November 9, 2020

Written By: Lisa poe

struggle with driving anxiety? here’s what has helped me

I truly cannot believe it’s taken me over two years to write in-depth about my ultimate anxiety trigger: driving. *shudder*

My first panic attack happened while driving over a bridge – the moment that ignited a vicious cycle of constant panic attacks and paralyzing fear. Feelings I suffered with for years.

To this day, I still struggle with driving. Truthfully, it holds me back a little bit. I lean hard into my husband and my family to get me to most places, and I hold a lot of guilt about that.

With that, I do work through this fear every single day, and hope to make more progress as the days move forward.

So, if you have driving anxiety, you are not alone.

While I may not be planning my next road trip or anything, I am able to drive to the places I need to go on a daily basis … and to me, that’s a win!

Here’s what has helped me make progress with my driving angst:

Make your car a safe space.

Sounds a little woo-woo, but I have protective crystals in my car. They bring me a sense of calm. I have all my favorite playlists on Spotify and podcast episodes ready to go whenever. I pack a snack for longer drives and always have water to help regulate my breathing and bring me comfort. Also, I usually take four deep breaths (breathe in for four, out for four) every time I get into my car. Over time, this has all helped significantly!

Start small.

We all know in order to move beyond our fears, we must face them … Even though it really is one of the hardest things to do in life. So, start small. Simply get in your car and turn it on. Then, try driving around large parking lots. Work your way to side streets or low-traffic areas, and slowly, gradually to busier roads and highways. I really don’t have much advice on the whole driving-over-large-bridges thing, because they still get me. Holla at your girl if you’re a pro here!

Be prepared.

Map out your destination and review it in Google maps (street view is a game-changer!) – this way, you’ll know what’s coming and if there are any safer routes for you to take. Make sure to download your go-to podcasts and feel-good playlists, and have a friend on standby you can call (via Bluetooth, of course!). Also, have a back-up plan. If you need to pull over or park somewhere, make sure there’s someone you can call, or you have access to a ride sharing service (Uber, Lyft) to help you get to your destination.

Be prepared … Hours before you step into the car.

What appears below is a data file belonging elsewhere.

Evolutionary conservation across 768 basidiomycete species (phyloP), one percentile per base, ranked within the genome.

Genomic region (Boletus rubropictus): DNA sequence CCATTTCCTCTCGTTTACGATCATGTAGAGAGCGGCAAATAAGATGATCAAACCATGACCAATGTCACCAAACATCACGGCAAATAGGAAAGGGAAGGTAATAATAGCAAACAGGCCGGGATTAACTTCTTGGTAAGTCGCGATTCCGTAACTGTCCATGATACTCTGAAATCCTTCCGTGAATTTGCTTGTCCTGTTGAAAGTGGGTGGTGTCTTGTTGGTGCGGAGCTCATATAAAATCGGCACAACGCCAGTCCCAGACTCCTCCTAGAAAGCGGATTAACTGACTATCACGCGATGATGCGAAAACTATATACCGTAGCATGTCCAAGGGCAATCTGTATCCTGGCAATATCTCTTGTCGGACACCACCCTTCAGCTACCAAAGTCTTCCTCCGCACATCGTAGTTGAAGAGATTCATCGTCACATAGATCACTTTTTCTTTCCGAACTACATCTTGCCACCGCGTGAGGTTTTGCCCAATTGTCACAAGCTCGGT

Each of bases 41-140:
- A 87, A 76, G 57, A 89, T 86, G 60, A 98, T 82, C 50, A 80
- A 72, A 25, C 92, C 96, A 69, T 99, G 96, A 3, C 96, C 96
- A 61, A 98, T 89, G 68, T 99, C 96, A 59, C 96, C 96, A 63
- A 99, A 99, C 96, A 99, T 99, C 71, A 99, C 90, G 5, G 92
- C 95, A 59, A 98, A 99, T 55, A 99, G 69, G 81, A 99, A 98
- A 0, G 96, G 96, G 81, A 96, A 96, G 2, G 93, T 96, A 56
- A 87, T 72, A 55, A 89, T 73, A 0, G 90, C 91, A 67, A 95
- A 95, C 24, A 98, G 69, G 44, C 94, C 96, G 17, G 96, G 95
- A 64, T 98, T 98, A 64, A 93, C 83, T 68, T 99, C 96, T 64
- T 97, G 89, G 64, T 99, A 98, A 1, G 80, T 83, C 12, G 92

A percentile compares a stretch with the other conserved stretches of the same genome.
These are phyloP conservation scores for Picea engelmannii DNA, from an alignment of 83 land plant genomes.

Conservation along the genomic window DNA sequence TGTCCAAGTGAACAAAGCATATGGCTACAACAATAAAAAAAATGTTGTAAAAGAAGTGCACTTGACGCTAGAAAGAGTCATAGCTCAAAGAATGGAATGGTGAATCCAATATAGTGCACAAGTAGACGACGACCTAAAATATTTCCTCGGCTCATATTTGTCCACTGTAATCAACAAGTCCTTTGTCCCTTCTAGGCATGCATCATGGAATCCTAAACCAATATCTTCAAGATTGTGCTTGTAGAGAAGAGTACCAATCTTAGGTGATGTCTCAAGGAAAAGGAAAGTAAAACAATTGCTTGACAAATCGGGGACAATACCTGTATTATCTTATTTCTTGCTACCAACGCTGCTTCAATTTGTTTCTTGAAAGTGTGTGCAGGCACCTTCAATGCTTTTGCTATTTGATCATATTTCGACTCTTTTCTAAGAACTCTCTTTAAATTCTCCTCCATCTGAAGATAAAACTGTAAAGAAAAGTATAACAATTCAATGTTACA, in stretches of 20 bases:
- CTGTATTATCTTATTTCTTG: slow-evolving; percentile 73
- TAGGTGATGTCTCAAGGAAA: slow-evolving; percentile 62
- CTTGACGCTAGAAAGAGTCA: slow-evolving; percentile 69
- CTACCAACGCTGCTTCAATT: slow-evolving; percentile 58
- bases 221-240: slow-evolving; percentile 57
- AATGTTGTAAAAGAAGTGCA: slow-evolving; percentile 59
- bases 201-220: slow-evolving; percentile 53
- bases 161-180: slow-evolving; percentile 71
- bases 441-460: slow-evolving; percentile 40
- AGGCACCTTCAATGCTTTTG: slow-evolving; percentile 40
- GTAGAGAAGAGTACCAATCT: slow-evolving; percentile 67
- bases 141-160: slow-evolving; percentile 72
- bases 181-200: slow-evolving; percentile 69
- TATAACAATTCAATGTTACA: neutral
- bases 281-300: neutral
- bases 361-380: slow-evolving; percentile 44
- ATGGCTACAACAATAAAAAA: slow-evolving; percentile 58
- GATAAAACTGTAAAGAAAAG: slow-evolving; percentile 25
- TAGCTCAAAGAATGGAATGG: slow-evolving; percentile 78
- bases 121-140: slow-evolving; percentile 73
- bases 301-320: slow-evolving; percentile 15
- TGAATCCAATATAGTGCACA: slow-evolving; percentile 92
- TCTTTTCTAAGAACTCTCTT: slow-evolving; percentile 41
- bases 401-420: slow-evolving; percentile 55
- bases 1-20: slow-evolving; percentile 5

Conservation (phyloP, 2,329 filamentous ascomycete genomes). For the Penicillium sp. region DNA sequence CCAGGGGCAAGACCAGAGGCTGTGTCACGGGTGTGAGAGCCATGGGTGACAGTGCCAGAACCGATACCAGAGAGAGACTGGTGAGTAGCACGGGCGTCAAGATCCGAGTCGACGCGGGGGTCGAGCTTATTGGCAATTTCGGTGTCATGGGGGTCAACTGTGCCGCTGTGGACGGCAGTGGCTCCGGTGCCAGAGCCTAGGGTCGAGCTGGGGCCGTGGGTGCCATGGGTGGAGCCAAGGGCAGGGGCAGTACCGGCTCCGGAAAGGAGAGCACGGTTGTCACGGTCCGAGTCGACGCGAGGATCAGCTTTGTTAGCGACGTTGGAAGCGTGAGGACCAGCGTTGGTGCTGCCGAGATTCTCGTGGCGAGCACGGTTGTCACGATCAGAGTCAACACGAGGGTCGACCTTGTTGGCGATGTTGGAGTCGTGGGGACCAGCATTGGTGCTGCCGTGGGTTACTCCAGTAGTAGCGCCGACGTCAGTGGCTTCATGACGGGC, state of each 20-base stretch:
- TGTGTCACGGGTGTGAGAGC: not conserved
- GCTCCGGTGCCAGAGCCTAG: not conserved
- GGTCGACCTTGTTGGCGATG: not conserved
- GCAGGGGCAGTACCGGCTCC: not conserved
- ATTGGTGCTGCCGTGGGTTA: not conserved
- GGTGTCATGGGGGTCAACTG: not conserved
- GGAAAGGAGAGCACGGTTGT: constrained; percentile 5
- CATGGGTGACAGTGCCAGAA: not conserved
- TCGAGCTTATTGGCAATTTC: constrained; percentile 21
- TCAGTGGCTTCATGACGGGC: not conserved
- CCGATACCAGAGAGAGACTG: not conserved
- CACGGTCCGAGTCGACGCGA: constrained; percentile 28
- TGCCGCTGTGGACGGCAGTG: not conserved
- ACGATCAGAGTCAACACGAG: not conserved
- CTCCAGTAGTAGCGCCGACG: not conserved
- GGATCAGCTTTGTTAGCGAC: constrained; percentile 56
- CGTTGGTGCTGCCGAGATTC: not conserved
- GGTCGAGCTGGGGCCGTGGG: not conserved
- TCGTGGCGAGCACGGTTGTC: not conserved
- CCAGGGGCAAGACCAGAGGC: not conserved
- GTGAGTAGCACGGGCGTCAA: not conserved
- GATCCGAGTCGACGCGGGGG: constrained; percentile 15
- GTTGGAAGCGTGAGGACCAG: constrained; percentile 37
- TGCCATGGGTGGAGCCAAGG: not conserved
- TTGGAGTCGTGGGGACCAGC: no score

Get your workout in. Eat your greens. Hydrate. And please, just don’t drink caffeine beforehand. Or alcohol, of course.

Try EMDR therapy.

I’ve been going to talk therapy for years, and it has helped! In the last year, my therapist and I decided to try EMDR (Eye Movement Desensitization and Reprocessing) therapy to tackle my driving struggles, specifically. This type of therapy helped me understand and work through past trauma to feel calmer overall, including when I’m driving. Learn more about it here.

Spoken word.

Starting to panic while behind the wheel? Remind yourself that you are okay. Say this aloud as many times as you need to: “Right now, I am safe. I am in control.” Sounds a little silly, but it makes a difference!

Driving anxiety is common, and something I have to work through daily. While I still have more progress to make, these tips have made driving more manageable for me. I hope these are helpful for you, too!

Have anything to add? Share below in the comments, or shoot me a DM on Instagram!



Please note that I am not a mental health professional. Always seek the advice of your mental health professional or other qualified health provider with any questions or concerns you may have regarding your condition.

  1. Lisa, so happy about your progress! This can be debilitating !
    Now just merely work up to your bridge!
    You’re a wiz bringing people along with you with their fears!
    Proud to be your mom!
    Baby steps to get back!
    Love love love your column!

  2. Susan Howard says:

    I just watched your interview on Anxiety & Depression and was in tears. I, too, had my first panic attack out of no where while driving over an inter-belt bridge with my young daughter in the back seat. It has been 9 years since then and has been debilitating for me. I am just now becoming comfortable talking about it. Thank you for sharing your story so that others may find comfort.

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Disclaimer: I am not a mental health professional. Everything I share comes from my personal experiences. If you are struggling with your mental health, please seek a medical professional.